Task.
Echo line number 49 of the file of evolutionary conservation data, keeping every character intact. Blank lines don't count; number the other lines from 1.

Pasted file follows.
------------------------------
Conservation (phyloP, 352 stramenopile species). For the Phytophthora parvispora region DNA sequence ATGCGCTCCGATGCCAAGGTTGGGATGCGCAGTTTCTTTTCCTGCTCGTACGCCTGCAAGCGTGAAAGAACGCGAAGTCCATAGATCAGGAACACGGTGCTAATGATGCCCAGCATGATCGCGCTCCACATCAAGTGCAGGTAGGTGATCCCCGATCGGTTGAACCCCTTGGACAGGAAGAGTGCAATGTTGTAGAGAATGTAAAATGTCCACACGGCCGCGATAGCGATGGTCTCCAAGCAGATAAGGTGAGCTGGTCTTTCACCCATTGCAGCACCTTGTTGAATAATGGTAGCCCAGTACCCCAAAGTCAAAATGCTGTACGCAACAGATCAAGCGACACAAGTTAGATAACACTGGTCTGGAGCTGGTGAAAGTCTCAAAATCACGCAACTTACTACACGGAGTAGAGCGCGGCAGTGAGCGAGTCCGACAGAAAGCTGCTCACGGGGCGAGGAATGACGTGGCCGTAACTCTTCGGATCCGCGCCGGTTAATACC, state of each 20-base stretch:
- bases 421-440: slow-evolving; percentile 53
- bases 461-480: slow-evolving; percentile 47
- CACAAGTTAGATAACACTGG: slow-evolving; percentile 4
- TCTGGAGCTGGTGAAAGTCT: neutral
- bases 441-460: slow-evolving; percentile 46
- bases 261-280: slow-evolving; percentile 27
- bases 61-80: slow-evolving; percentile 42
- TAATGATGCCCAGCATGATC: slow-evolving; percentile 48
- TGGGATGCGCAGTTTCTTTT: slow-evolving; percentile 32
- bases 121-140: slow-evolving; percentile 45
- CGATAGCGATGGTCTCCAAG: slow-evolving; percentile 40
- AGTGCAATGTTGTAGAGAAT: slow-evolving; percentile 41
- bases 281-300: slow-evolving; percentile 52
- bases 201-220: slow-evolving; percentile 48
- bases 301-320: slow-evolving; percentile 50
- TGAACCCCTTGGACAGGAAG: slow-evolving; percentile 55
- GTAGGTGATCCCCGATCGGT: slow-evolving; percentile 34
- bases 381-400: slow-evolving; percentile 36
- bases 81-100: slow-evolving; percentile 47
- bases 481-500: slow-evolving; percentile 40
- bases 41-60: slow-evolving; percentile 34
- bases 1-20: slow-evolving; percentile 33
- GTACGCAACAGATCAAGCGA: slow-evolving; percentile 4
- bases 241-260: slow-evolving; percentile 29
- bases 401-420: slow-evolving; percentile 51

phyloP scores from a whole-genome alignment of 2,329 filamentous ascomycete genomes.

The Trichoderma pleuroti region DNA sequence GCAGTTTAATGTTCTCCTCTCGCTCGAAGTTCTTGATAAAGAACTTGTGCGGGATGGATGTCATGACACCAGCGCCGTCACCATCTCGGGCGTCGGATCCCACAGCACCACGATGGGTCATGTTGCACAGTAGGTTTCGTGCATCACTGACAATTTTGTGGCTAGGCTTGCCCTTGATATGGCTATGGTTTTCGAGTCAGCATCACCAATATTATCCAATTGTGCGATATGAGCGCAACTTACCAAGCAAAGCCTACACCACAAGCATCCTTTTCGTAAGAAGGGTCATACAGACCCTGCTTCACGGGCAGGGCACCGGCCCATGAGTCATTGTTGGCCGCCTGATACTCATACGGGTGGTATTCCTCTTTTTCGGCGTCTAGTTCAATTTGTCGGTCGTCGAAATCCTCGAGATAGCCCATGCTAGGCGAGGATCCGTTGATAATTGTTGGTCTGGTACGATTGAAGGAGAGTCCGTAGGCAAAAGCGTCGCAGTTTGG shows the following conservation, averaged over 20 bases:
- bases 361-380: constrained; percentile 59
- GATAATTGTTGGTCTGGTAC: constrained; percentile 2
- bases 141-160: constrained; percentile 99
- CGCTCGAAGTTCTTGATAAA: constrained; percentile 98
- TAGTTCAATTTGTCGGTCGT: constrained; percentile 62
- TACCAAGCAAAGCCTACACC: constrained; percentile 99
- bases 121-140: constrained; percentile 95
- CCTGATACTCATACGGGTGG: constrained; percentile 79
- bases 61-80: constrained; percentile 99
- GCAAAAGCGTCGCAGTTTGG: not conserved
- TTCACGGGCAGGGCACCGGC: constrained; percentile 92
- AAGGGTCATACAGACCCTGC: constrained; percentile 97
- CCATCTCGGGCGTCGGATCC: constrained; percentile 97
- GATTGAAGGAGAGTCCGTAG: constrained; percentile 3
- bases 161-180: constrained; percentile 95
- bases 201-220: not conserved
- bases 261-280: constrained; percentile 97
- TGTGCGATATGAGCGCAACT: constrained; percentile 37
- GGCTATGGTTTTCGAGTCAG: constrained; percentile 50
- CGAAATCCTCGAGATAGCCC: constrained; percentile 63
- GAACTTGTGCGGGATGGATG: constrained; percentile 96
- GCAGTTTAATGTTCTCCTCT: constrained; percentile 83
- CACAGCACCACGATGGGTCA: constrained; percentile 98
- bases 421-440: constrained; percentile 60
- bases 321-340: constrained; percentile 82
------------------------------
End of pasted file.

- GAACTTGTGCGGGATGGATG: constrained; percentile 96